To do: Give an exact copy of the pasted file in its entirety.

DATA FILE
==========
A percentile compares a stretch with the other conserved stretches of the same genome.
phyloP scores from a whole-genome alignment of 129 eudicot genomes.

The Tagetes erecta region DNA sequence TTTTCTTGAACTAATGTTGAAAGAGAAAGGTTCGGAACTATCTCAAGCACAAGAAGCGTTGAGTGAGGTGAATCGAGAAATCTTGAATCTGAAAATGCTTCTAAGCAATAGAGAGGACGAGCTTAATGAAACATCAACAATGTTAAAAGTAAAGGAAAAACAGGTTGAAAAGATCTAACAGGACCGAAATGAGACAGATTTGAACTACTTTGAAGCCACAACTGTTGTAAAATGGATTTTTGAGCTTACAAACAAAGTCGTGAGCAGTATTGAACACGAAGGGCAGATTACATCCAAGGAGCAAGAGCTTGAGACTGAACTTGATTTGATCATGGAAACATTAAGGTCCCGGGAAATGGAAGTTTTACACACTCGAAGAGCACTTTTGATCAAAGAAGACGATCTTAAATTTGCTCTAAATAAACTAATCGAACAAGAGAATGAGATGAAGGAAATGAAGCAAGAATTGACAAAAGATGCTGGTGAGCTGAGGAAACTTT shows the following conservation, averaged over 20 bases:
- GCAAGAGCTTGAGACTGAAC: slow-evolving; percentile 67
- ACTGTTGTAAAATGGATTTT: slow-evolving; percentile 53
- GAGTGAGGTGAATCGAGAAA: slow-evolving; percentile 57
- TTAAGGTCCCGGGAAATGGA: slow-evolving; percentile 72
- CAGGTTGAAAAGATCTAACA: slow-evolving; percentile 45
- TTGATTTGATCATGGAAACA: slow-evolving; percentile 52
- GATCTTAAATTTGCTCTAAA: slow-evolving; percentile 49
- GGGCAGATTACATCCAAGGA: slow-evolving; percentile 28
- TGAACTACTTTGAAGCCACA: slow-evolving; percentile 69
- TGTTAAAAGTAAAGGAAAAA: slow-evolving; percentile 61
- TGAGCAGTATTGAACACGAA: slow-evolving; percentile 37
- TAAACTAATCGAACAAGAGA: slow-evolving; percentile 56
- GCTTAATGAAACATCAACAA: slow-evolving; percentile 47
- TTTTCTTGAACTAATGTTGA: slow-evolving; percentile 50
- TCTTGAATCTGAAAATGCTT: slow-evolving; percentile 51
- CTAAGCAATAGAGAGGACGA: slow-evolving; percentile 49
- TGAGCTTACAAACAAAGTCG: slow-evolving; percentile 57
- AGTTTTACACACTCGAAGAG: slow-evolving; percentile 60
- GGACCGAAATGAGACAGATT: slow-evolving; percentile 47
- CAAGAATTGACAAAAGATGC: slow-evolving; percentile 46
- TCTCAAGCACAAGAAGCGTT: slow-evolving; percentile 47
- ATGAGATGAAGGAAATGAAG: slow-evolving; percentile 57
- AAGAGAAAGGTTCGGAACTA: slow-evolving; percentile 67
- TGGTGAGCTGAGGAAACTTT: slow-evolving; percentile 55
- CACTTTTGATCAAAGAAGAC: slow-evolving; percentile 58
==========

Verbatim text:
A percentile compares a stretch with the other conserved stretches of the same genome.
phyloP scores from a whole-genome alignment of 129 eudicot genomes.

The Tagetes erecta region DNA sequence TTTTCTTGAACTAATGTTGAAAGAGAAAGGTTCGGAACTATCTCAAGCACAAGAAGCGTTGAGTGAGGTGAATCGAGAAATCTTGAATCTGAAAATGCTTCTAAGCAATAGAGAGGACGAGCTTAATGAAACATCAACAATGTTAAAAGTAAAGGAAAAACAGGTTGAAAAGATCTAACAGGACCGAAATGAGACAGATTTGAACTACTTTGAAGCCACAACTGTTGTAAAATGGATTTTTGAGCTTACAAACAAAGTCGTGAGCAGTATTGAACACGAAGGGCAGATTACATCCAAGGAGCAAGAGCTTGAGACTGAACTTGATTTGATCATGGAAACATTAAGGTCCCGGGAAATGGAAGTTTTACACACTCGAAGAGCACTTTTGATCAAAGAAGACGATCTTAAATTTGCTCTAAATAAACTAATCGAACAAGAGAATGAGATGAAGGAAATGAAGCAAGAATTGACAAAAGATGCTGGTGAGCTGAGGAAACTTT shows the following conservation, averaged over 20 bases:
- GCAAGAGCTTGAGACTGAAC: slow-evolving; percentile 67
- ACTGTTGTAAAATGGATTTT: slow-evolving; percentile 53
- GAGTGAGGTGAATCGAGAAA: slow-evolving; percentile 57
- TTAAGGTCCCGGGAAATGGA: slow-evolving; percentile 72
- CAGGTTGAAAAGATCTAACA: slow-evolving; percentile 45
- TTGATTTGATCATGGAAACA: slow-evolving; percentile 52
- GATCTTAAATTTGCTCTAAA: slow-evolving; percentile 49
- GGGCAGATTACATCCAAGGA: slow-evolving; percentile 28
- TGAACTACTTTGAAGCCACA: slow-evolving; percentile 69
- TGTTAAAAGTAAAGGAAAAA: slow-evolving; percentile 61
- TGAGCAGTATTGAACACGAA: slow-evolving; percentile 37
- TAAACTAATCGAACAAGAGA: slow-evolving; percentile 56
- GCTTAATGAAACATCAACAA: slow-evolving; percentile 47
- TTTTCTTGAACTAATGTTGA: slow-evolving; percentile 50
- TCTTGAATCTGAAAATGCTT: slow-evolving; percentile 51
- CTAAGCAATAGAGAGGACGA: slow-evolving; percentile 49
- TGAGCTTACAAACAAAGTCG: slow-evolving; percentile 57
- AGTTTTACACACTCGAAGAG: slow-evolving; percentile 60
- GGACCGAAATGAGACAGATT: slow-evolving; percentile 47
- CAAGAATTGACAAAAGATGC: slow-evolving; percentile 46
- TCTCAAGCACAAGAAGCGTT: slow-evolving; percentile 47
- ATGAGATGAAGGAAATGAAG: slow-evolving; percentile 57
- AAGAGAAAGGTTCGGAACTA: slow-evolving; percentile 67
- TGGTGAGCTGAGGAAACTTT: slow-evolving; percentile 55
- CACTTTTGATCAAAGAAGAC: slow-evolving; percentile 58